Endometrial Cancer. Part 8
For patient’s that have grade II to grade III, they need a total abdominal hysterectomy, they need pelvic and periaortic lymph node sampling and they need peritoneal washings, particularly if they are a grade II, sometimes they can be bounced to a grade III, if they are grade III, they should definitely get peritoneal pelvic lymph nodes simply because they are at the risk, that is anywhere from 20 to 60% of having positive nodes and this is going to help tailor your treatment, and if you are dealing with a patient who is elderly and may not tolerate radiation, this may be very critical information to help you manage this patient postoperatively.
For people who have advanced stage II endometrial cancer, which means there is involvement of the cervix, if the cervix is not grossly involved, meaning there is only endocervical involvement and you have picked this up on a fractional D&C, these patient’s can still undergo a total abdominal hysterectomy, bilateral salpingo-oophorectomy plus your pelvic and periaortic lymph node dissection, send it to pathology and decide if this patient needs postop treatment or not. Most likely she is going to need postoperative radiation therapy because she has at least endocervical involvement. Some GYN oncologists were proposed to a radical hysterectomy for endocervical involvement and therefore necessity for adjunctive radiation therapy. This can be tough in patient’s who have endometrial cancer because #1, these patient’s tend to be elderly and doing radical hysterectomies in the elderly, although it is a completely acceptable treatment for a stage II disease, you are going to leave them with bladder atony and difficulty with their bowels, so it’s a tough surgery to put these patient’s through, plus a lot of them are morbidly obese, and therefore not a surgical candidate to undergo a radical hysterectomy. If the cervix is grossly involved, meaning there is no way you can get out, it’s 4 or 5 cm, what we usually do is treat with external beam radiation followed by one inter cavitary implant followed by an extra fascial hysterectomy following the surgery, and then for huge, large unresectable tumors, anything goes, you use a combination of chemotherapy, plus radiation, plus some surgery to give the patient the optimal palliative result.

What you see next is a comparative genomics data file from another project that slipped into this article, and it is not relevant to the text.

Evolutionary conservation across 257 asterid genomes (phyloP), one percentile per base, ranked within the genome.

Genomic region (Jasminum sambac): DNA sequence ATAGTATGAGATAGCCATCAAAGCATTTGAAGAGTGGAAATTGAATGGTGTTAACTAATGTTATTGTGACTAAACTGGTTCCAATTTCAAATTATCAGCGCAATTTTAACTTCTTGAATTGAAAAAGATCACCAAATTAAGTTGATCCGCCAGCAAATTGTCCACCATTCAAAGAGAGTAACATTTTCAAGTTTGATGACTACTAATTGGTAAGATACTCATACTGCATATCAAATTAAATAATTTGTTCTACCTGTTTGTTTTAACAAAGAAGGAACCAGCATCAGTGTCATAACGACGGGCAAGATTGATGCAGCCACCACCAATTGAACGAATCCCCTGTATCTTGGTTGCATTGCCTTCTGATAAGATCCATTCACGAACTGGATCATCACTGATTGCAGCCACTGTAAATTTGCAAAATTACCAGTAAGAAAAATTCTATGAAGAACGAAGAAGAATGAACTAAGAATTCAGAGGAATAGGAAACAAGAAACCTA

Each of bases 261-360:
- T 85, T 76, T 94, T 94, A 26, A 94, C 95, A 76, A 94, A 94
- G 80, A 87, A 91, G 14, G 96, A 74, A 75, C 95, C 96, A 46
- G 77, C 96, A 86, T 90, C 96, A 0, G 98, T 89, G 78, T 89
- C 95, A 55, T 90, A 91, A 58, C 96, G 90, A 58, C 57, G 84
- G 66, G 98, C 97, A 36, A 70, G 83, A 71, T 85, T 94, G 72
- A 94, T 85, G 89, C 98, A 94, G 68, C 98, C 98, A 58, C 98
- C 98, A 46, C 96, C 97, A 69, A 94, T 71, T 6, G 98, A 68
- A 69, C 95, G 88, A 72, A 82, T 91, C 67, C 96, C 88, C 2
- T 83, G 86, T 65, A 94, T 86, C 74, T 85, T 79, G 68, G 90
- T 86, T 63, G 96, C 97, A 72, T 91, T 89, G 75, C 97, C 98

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For patient’s who have recurrent or advanced endometrial cancer, there is chemotherapy and progestins. The most active chemotherapeutic agent for endometrial cancer to date has been Adriamycin, it has been proposed to have a 35 to 40% response rate. Now response rate means that if you take patient’s who have a measurable lesion, and given them Adriamycin , it does not mean that 40% of them will have a complete response, that means there will be some shrinkage of tumor. The response rates for Adriamycin last anywhere from seven months. The most active regimen that has been deemed by the gynecologic oncology group looked at single agent Adriamycin versus Adriamycin plus cisplatinum and there was a slightly higher response rate with a combination of cisplatinum and Adriamycin, so that is felt to be the gold standard for endometrial cancer and all the other trials are looking at that.